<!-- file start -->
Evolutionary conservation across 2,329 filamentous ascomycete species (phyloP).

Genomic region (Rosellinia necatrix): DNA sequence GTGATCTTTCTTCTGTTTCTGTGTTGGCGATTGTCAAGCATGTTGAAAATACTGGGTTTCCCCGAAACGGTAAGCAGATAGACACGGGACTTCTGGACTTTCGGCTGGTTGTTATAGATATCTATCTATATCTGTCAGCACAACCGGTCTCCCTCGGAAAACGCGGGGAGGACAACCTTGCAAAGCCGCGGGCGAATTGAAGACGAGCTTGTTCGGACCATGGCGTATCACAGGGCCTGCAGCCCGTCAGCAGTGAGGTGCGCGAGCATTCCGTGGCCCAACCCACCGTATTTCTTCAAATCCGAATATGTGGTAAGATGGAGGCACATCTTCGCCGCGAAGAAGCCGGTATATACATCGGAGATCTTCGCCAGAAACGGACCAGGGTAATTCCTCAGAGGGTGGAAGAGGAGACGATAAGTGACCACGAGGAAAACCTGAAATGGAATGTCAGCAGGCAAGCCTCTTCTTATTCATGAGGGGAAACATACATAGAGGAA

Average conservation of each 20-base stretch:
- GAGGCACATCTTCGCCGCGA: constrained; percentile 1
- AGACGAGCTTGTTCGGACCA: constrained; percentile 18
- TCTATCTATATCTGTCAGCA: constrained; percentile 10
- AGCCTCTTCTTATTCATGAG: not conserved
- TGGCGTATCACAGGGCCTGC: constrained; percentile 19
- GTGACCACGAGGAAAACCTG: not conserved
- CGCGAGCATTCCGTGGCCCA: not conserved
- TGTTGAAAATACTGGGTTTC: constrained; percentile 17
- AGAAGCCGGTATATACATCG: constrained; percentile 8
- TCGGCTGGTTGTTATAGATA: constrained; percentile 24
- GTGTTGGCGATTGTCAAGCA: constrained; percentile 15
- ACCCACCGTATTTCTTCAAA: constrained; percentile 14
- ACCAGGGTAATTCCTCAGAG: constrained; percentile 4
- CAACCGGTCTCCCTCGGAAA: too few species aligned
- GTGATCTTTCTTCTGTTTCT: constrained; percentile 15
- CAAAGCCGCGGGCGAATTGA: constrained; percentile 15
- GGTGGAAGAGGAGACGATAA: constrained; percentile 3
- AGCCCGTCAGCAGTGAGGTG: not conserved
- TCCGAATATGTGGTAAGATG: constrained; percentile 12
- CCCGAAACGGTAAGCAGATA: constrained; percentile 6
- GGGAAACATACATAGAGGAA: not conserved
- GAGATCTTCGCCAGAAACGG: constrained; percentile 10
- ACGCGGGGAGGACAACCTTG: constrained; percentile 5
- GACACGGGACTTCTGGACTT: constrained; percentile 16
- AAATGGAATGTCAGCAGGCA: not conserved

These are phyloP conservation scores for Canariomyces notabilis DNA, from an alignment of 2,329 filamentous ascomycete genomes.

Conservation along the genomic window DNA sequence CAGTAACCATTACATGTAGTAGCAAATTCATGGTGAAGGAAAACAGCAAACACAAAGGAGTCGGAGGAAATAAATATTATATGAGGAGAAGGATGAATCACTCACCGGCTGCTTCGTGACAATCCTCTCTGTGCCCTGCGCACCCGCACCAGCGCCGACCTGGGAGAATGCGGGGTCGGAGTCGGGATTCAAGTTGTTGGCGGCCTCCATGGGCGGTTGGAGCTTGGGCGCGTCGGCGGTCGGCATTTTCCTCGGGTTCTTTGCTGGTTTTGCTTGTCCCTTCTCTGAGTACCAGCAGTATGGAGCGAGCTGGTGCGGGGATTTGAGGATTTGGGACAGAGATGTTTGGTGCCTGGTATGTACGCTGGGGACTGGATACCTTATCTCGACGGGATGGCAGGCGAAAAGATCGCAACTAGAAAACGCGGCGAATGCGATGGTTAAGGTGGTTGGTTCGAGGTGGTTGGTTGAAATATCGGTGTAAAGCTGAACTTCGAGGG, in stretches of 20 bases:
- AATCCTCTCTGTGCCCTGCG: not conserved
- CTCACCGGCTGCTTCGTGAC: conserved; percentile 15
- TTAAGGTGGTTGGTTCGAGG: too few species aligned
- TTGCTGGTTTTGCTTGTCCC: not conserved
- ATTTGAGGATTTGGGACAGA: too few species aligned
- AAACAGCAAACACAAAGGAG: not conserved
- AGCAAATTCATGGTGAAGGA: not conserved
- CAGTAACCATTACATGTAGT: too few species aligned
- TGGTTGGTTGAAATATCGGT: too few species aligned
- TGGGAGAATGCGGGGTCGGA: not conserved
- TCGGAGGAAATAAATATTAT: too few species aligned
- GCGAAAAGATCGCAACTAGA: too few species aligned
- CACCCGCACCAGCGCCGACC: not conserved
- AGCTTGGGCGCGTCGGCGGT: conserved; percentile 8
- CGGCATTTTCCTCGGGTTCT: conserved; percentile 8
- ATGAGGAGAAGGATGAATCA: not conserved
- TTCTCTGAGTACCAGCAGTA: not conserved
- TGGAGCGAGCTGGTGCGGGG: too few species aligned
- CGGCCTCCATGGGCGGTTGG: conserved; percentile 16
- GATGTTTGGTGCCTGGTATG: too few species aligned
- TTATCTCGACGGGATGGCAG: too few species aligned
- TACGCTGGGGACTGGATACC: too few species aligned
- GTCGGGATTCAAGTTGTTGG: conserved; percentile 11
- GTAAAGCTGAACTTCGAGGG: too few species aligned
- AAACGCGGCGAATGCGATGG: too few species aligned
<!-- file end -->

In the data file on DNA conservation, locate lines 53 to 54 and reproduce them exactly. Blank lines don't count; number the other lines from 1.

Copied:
- GTCGGGATTCAAGTTGTTGG: conserved; percentile 11
- GTAAAGCTGAACTTCGAGGG: too few species aligned